So as each semester winds toward a close I charge my students with the responsibility of truly listening. I charge them with the wonderful challenge of seeking out others with different world experiences, people whose beliefs, customs and expectations differ from their own. I ask my students to take on the mantle of listener in these and all relationships.

We don’t have particularly good national models of listening these days. People have become accustomed to hearing only enough from others to find the flaws in their arguments, and being a vigorous arguer has somehow become a more valued quality than that of good conversationalist or compassionate listener. We lose a lot as a result.

And our physical and economic environments have conspired to silo us. Over time we have become more likely to live near, and work and communicate with people who are more like ourselves than not. With less exposure to those whose lives or values differ, it has become increasingly easy to categorize people whose world view we don’t share.  Communities and work places become silos of increasingly like-minded people. But know that we are all more alike than not. And remember that we are all in this together.

I offer you the same charge I give my students as each semester draws to a close. Learn to listen. Really listen to those you know and love. But don’t stop there. Find a way to listen in that same way to people whose lives are different from your own. Listen to their stories, their beliefs, their opinions, long enough that you can truly understand and appreciate why they see the world as they do.

To paraphrase the philosopher Zeno, we have two ears, two eyes and one mouth for a reason, and we should use them proportionally. But becoming a listener is not an easy task. Here are a few hints:

1.       Alfred Brendel once said that the word ‘listen’ contains the same letters as the word ‘silent.’ Silence makes many people uncomfortable, but if you can learn to reframe silence as thought, it might help you share it with others. 

 

So, if you find yourself organizing your rebuttal during a conversation, rather than listening to the other, make it a priority to develop the skill of quieting your mind and waiting. It may mean you don’t have a quick comeback, but you will probably find conversations move along in a more meaningful direction as a result.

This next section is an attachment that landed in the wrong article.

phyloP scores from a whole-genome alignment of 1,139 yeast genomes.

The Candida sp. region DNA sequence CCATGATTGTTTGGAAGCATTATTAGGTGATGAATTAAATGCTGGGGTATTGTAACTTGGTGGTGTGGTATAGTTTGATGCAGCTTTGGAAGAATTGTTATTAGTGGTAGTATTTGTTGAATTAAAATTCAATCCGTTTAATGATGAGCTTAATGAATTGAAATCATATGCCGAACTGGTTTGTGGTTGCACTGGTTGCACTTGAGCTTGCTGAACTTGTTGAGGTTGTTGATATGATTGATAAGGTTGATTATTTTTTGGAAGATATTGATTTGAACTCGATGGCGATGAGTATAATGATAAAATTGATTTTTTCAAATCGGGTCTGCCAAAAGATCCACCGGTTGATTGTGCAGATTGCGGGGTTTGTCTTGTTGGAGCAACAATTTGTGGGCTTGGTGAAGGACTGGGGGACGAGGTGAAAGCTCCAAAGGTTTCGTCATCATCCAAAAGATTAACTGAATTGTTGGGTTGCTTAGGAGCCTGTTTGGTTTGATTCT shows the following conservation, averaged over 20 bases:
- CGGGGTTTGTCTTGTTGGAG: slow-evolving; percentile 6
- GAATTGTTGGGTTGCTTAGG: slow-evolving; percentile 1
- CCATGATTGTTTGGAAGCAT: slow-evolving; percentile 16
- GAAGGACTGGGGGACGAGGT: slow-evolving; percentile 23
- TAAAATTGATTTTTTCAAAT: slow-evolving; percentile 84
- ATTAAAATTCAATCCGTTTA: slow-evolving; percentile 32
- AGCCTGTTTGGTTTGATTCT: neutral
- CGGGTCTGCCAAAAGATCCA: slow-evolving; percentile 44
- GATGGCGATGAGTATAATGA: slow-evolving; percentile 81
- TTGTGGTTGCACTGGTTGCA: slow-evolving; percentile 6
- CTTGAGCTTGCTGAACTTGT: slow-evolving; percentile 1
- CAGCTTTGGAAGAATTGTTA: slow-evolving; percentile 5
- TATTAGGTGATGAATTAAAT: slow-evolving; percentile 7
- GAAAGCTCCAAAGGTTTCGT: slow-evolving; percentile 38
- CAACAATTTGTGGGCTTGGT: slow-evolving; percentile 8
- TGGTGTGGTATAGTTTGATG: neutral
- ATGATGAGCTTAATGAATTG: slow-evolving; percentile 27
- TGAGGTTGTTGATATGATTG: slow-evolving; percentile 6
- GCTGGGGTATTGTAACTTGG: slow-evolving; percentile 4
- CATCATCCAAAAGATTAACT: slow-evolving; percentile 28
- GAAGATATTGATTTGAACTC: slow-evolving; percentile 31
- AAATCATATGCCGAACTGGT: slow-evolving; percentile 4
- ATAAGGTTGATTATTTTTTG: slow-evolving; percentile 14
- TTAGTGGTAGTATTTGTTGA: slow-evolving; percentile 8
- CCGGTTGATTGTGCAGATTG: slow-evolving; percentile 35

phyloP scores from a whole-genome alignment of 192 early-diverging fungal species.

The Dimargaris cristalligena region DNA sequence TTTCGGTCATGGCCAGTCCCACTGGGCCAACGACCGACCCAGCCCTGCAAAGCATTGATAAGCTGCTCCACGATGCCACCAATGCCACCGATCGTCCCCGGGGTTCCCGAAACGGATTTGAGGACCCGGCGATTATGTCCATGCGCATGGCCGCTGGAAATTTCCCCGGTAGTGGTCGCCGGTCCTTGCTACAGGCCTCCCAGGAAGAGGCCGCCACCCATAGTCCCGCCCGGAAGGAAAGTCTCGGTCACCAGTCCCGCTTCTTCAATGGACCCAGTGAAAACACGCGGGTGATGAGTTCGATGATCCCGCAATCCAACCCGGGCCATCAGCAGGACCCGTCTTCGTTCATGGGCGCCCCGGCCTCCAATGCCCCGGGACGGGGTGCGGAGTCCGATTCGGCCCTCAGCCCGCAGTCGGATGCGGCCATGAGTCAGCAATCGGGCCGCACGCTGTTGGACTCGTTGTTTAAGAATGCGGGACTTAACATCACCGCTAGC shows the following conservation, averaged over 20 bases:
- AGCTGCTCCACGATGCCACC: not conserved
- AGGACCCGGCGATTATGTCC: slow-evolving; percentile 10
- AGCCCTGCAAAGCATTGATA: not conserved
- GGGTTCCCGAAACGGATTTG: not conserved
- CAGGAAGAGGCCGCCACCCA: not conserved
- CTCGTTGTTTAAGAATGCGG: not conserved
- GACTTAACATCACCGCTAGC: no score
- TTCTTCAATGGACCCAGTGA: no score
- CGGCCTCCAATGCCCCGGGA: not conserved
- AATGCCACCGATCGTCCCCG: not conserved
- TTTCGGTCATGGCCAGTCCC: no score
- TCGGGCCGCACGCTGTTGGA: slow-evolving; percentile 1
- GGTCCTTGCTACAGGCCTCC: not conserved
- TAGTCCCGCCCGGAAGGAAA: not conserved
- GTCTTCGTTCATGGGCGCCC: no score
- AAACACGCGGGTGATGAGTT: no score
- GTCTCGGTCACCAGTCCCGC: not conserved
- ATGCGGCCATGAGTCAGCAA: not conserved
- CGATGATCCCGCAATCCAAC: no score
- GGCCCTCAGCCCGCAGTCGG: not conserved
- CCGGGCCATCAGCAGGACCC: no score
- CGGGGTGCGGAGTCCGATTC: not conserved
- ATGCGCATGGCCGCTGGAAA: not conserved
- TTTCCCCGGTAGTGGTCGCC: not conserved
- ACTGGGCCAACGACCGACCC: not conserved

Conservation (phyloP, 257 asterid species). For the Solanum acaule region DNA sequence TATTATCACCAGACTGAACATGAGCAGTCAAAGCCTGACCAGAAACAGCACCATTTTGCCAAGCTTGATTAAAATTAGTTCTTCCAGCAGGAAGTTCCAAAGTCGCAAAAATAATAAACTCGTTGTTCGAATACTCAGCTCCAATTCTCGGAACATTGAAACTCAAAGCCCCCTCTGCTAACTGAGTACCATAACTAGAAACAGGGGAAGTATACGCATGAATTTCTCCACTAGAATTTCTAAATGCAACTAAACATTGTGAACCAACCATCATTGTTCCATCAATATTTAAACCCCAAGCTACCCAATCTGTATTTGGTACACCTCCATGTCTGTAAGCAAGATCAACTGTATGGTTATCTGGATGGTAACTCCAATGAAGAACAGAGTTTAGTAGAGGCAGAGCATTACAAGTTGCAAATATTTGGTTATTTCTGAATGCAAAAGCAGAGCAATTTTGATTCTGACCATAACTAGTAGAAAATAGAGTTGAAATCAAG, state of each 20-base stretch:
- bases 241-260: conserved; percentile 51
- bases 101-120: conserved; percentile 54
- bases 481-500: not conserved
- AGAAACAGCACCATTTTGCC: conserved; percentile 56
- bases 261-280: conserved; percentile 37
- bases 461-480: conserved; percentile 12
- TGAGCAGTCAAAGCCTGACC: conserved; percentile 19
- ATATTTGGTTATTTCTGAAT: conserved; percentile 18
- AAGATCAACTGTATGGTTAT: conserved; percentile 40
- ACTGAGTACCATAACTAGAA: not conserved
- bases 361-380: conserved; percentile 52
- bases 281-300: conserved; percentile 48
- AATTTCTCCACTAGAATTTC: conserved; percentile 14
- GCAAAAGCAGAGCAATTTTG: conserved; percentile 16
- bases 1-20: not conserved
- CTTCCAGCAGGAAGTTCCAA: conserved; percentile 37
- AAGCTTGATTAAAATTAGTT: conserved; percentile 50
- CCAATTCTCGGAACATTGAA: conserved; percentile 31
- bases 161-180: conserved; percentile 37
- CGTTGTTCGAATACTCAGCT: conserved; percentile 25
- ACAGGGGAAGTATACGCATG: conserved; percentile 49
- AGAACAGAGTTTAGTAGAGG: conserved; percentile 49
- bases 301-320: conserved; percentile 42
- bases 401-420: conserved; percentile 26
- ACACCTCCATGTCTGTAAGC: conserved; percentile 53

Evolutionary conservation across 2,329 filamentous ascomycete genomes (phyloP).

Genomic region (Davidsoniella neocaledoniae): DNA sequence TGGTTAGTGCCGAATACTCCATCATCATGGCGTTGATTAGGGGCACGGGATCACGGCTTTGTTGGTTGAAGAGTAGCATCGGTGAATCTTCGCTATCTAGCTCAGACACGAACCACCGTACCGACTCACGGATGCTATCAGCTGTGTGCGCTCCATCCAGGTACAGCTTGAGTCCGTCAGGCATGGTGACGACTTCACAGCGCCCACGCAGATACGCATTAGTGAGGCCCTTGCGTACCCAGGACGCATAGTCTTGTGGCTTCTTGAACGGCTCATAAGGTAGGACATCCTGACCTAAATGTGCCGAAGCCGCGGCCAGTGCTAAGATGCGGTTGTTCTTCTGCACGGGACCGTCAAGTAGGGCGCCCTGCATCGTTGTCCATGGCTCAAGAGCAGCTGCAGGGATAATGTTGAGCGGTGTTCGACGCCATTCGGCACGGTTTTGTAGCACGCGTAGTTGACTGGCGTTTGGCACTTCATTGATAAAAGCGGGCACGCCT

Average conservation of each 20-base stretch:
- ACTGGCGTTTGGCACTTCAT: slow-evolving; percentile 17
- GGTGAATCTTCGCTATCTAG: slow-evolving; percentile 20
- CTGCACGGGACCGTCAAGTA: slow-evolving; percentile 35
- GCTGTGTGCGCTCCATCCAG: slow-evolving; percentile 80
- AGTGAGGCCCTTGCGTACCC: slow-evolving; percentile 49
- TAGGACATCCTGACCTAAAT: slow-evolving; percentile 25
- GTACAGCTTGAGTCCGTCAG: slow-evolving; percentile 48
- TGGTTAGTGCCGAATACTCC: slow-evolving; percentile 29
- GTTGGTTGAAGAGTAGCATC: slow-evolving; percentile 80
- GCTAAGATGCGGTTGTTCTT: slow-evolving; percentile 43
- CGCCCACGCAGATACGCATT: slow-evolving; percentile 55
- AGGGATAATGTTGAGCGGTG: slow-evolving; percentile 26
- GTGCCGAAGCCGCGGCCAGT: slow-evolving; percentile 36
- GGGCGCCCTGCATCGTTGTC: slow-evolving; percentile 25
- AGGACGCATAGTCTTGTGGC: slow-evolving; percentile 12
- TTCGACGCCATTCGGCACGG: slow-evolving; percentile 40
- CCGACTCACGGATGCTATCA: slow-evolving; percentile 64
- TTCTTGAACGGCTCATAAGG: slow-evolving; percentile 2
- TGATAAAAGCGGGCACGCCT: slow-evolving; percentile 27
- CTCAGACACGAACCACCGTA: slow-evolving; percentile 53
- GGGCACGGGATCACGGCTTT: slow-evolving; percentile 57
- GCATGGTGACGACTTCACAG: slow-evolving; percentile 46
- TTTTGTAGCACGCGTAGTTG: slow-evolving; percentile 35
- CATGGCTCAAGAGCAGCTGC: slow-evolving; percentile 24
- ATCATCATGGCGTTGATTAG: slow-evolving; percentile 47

2.       If you find yourself tempted to unfriend people on Facebook whose postings are too fill-in-the-blank, or not enough something-else, stop and think about the choice you would be making if you did so. Why are you friends to begin with? What can you understand about your world by staying in THEIR world? Is it worth a little discomfort to further that understanding?

 

3.       When you are bringing a group together, beware the tendency to stack the deck. It is easy to do—again, we tend to know people who think like us, live near people who think like us and prefer people who think like us. But when a group is needed to accomplish something an individual can’t do alone, diversity of opinion can result in a better outcome. Welcome challenges, ask someone to play the devil’s advocate. Clearly invite people whose perspective differs from your own.

4.       Finally, author and sound expert Julian Treasure offers this Sanskrit word as an acronym for listening well. RASA, meaning essence. Treasure suggests that we keep in mind the following when we practice good listening skills:

Receive what is being said. Try to do so without prejudgment

Appreciate the content and meaning to the talker

Summarize—we do not always hear what is meant, so providing a summary is one important way of making sure we are on the same page

Ask questions, want to know more, to clarify, to delve deeper. Demonstrate genuine curiosity and caring.

If we can do these things, we can come to know that at our essence we are all more alike than not. And knowing that, we can work together to make our world a better place.